Research Project:  Quantifying the Error in Magnetic Field Models Near Geostationary Orbit of the GOES-16 Satellite

Watch Kelly's elevator speech

Having moved around with the Air Force for most of her life, Kelly is a nomad. She has developed a passion for travel and experiencing new cultures but is still seeking a place to call home. Currently residing in Colorado Springs, she enjoys a good dose of nature by hiking the Front Range with her chocolate lab, Guinness. She just received her Associate of Arts at Pikes Peak Community College (PPCC) at the end of the Spring 2018 semester and plans to continue her studies there as well as her role working to spearhead the first STEM club at PPCC. From there, she is considering a degree in Environmental Design or Urban Planning at one of the University of Colorado campuses. 

Kelly has always enjoyed the fusion of what is creative with what is logical and hopes to bring that creative thinking into a career in sustainable architecture and green building. She has a passion for protecting and preserving the environment and in finding ways to reduce our human impact through sustainable development. Her philosophy is: "Tread lightly, live thoughtfully, and always have empathy."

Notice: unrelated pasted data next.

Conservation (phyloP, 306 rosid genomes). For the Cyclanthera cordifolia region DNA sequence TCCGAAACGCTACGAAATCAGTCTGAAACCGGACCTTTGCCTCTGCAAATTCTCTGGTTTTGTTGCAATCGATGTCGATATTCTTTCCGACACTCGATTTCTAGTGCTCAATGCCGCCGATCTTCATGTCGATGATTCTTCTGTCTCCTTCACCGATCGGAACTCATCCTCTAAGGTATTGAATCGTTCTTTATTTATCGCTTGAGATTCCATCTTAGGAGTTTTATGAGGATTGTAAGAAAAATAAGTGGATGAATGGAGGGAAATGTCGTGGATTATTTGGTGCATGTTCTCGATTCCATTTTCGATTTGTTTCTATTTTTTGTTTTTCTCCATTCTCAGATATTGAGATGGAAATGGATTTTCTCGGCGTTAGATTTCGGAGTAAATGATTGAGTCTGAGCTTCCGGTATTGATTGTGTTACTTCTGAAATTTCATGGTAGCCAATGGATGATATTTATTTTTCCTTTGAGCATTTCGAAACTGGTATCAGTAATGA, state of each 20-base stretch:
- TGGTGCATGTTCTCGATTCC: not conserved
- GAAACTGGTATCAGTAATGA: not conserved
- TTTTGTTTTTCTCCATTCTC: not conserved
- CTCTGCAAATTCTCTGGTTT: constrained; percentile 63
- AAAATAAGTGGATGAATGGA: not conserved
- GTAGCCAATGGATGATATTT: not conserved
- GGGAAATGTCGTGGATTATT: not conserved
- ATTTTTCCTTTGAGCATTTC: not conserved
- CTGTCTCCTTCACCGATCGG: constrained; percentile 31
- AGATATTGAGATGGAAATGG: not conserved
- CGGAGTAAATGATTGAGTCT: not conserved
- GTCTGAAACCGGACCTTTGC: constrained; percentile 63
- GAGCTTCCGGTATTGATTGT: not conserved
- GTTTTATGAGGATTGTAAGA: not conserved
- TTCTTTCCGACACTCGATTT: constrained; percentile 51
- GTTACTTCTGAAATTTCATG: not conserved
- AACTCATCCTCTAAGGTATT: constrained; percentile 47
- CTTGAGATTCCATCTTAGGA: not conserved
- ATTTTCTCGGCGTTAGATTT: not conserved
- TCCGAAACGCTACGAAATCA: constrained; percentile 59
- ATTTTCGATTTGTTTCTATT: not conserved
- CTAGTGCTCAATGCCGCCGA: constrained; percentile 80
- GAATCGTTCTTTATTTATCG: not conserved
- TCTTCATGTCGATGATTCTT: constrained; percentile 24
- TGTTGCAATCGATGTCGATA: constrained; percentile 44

How can we Improve Models of the Earth's Magnetic Field?

Kelly Sullivan and her mentor Sam Califf (above) are working together on a research project to improve the accuracy of the magnetic field models near the geostationary orbit of the GOES-16 satellite.

Kelly will be analyzing GOES-16 data to eliminate discrepancies between the two magnetometers (the inboard and the outboard) on the satellite to identify why and where the error is occurring; she will use that information and compare it to measurements from other nearby satellites. Minimizing this error between the magnetometers will create a better magnetic field model of the Earth, which will help provide more reliable data to many sectors such as GPS navigation, electric power transmission, radio communication, and space operations.